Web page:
How to access business grants in Ireland

There is an extensive range of state supports available to companies that base themselves in Dublin. It’s one of the many reasons investment in the city is so strong. The support and financial grants available will depend on your company’s size, sector and plans for R&D.

Here’s an introduction to the business grants and supports you may be able to access. If you’re already running a business in Ireland, you can also check out our page on Covid-19 supports.

For foreign direct investment

For both established and emerging multinationals, the IDA provides a comprehensive range of services. It is a long-established, semi-state agency that is uniquely qualified to help overseas companies establish or expand their operations in Dublin.

From arranging introductions with key government and industry officials, through to providing grants and other investment incentives, the IDA is a crucial point of contact for every company moving to Dublin.

Enterprise Ireland is another relevant government organisation. It’s responsible for funding and supporting high potential international startups. You can find out more about its wide range of programmes and funding for startups here.

For Irish-owned companies

Enterprise Ireland is also responsible for the development and growth of Irish enterprises in world markets – whatever stage of development they’re at. Funding, mentoring and training are among the support services it offers. It will also help businesses find potential collaborators for R&D initiatives and overseas expansion.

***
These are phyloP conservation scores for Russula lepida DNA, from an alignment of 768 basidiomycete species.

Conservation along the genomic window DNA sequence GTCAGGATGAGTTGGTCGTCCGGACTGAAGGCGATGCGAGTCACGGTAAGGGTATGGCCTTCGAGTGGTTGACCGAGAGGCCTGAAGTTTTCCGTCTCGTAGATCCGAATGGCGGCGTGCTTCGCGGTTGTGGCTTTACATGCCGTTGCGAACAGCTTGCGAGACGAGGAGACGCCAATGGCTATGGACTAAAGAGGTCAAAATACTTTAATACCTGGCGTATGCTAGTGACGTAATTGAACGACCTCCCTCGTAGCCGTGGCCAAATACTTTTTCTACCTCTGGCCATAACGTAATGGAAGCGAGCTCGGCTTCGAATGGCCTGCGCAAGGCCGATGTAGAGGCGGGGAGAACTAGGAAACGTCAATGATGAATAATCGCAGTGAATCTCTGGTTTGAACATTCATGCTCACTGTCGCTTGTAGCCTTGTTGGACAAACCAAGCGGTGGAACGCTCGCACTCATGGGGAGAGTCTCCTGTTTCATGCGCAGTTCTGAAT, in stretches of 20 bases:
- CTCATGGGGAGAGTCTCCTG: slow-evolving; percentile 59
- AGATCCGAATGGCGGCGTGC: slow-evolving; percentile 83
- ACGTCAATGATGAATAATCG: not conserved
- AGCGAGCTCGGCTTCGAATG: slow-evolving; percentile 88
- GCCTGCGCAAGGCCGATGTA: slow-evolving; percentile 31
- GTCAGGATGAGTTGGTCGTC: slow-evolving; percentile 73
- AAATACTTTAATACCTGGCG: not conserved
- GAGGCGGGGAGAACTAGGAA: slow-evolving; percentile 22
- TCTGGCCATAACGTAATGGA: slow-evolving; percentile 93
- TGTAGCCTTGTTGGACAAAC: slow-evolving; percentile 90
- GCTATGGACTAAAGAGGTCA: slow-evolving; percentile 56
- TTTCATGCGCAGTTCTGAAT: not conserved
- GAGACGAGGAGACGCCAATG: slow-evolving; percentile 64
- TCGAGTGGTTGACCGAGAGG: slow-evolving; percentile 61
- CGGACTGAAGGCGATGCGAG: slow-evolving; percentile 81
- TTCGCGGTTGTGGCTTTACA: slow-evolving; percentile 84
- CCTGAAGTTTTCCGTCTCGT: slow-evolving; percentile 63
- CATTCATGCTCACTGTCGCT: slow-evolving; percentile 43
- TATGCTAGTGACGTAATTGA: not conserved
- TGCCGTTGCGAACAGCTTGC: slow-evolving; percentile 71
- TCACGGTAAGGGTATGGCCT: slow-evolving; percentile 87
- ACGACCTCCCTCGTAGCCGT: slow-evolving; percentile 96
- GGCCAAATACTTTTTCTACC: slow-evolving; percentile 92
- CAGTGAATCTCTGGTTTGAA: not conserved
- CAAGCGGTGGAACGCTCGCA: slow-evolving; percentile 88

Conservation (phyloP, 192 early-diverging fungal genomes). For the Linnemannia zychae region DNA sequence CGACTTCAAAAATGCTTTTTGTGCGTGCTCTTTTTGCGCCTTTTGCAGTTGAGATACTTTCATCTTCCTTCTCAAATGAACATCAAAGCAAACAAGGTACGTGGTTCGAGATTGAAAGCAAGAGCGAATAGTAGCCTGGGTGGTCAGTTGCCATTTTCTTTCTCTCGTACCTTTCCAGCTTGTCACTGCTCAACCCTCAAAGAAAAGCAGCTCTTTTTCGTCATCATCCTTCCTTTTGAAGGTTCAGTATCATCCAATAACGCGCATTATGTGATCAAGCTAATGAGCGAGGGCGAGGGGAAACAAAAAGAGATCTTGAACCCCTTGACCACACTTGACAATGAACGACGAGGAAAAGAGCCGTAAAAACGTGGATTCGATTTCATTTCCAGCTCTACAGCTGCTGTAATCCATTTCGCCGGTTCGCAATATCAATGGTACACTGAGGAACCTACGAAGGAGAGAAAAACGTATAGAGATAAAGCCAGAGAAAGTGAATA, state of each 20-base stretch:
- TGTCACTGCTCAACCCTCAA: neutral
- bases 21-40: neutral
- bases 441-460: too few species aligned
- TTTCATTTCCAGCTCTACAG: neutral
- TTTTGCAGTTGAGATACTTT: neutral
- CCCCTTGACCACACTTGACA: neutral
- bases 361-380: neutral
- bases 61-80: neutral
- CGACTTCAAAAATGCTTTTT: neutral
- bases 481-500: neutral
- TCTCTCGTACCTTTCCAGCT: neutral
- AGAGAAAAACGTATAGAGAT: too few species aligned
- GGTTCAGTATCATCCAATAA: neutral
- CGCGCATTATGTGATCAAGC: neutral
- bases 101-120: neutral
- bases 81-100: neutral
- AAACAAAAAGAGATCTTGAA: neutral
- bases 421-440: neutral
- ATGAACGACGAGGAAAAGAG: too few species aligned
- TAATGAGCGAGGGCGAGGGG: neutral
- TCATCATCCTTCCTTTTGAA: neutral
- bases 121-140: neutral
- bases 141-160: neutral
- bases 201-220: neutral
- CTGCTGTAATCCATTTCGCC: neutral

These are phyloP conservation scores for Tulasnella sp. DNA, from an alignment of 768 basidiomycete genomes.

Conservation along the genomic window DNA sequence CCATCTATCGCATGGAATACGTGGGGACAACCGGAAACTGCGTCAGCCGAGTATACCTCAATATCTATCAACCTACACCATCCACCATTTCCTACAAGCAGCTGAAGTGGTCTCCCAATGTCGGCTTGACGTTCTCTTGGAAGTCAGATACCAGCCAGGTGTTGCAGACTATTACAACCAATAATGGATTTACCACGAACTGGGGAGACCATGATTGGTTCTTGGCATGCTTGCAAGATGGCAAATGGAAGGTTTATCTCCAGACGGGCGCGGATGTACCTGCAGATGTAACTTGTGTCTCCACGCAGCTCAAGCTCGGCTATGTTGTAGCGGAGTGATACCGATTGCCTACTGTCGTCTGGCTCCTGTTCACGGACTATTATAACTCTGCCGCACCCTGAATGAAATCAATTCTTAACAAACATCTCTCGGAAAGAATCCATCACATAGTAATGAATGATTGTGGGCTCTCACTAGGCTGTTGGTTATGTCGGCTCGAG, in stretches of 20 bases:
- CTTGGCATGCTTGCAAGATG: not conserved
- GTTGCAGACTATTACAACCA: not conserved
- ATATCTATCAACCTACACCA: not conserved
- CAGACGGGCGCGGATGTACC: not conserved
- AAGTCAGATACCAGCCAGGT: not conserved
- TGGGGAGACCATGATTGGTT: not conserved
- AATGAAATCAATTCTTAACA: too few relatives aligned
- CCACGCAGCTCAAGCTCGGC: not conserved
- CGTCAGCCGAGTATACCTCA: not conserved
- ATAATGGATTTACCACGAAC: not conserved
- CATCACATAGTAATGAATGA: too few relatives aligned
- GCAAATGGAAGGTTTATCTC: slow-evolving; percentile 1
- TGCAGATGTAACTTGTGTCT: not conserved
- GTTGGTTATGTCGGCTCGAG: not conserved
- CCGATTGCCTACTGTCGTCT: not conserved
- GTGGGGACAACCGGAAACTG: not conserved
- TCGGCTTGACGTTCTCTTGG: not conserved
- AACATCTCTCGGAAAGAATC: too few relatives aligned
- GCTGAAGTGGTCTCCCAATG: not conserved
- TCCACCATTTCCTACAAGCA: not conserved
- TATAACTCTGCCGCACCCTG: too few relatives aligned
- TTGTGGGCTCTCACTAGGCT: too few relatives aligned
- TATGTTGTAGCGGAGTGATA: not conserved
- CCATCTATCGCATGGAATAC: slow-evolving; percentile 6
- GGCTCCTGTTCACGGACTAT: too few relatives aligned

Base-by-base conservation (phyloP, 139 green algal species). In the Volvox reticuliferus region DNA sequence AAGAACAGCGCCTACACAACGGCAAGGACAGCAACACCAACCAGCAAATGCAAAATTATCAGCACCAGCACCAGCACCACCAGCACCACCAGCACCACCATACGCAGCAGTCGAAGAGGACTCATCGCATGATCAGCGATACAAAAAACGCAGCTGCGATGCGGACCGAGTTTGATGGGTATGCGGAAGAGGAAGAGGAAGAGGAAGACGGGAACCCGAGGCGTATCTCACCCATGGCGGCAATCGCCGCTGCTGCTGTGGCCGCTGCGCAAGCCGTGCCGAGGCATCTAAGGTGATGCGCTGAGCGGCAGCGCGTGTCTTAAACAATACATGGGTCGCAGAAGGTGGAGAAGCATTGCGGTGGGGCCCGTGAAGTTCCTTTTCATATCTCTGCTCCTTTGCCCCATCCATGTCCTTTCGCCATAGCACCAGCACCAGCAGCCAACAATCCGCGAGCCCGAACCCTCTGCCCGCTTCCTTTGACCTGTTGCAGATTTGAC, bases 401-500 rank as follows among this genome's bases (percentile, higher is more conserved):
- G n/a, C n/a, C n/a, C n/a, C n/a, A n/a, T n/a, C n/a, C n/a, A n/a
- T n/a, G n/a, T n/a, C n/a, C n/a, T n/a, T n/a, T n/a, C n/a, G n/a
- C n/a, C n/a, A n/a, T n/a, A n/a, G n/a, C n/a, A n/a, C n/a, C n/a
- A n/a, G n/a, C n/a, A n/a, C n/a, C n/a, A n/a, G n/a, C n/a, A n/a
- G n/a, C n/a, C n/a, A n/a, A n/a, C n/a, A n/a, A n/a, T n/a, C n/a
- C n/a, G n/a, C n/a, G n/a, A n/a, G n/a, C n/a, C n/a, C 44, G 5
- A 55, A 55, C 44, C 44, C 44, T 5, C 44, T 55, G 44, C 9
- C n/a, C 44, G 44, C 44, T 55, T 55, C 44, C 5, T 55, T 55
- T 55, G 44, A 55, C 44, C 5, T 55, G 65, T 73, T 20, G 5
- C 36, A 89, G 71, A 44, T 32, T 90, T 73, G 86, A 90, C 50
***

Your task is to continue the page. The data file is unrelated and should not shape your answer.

There are also four Dublin-based Local Enterprise Offices: one in the city centre, one in south Dublin, one in Dún Laoghaire-Rathdown and one in the Fingal area. Through grants, funding, mentoring and training, they support startups and micro-enterprises with up to ten employees.

For businesses in the food, drink or horticultural sectors, the Irish food board – Bord Bia – also offers a range of supports. Lots of other business networks and industry associations provide business grants and supports too. So be sure to research the Irish organisations relevant to your company’s sector.

For companies interested in R&D initiatives

For companies interested in research and development, the IDA has a range of specific grants and programmes that can help. This includes funding and support mechanisms, like employment and training grants. There are also generous tax incentives, including a 25% R&D tax credit, to encourage investment.

A wide range of research centres are also based in Dublin. These innovative labs and research spaces fuel and support business innovation. Individual centres specialise in everything from nanotechnology to marine science.

Here’s a list of the facilities located in Dublin:

  • ADAPT – Centre for Digital Content Platform Research
  • AMBER – Advanced Materials and Bio-Engineering Research
  • BEACON – Bioeconomy Research Centre
  • CONNECT – SFI Research Centre for Future Networks and Communications
  • Enterprise Ireland – The Technology Centre programme
  • FutureNeuro – SFI Research Centre for Neurological Diseases
  • iCrag – Irish Centre for Research in Applied Geosciences
  • iForm – SFI Research Centre for Advanced Manufacturing
  • INSIGHT – Big Data and Analytics Research Centre
  • UCD research institutes
  • TCD research institutes
  • TU Dublin – DIT college of sciences and health research institutes

Other sources of business loans and funding

Business loans are available from Irish banks like Allied Irish Bank, Bank of Ireland and Permanent TSB. However, many alternative sources of  finance are available too.

Here’s some popular options:

Venture capital firms in the city

Many venture capital firms in Dublin can also assist with business funding. These include:

Venture capital firms

Crowdfunding

Crowdfunding has significantly grown in recent years and is now a considerable source of business funding in Ireland. It is a great option for startups and SMEs, in particular. Dublin-based crowdfunding platforms include Spark CrowdfundingLinked Finance and FundIt.

Right now, crowdfunding is an unregulated activity in Ireland. But from November 2021, European legislation will apply.

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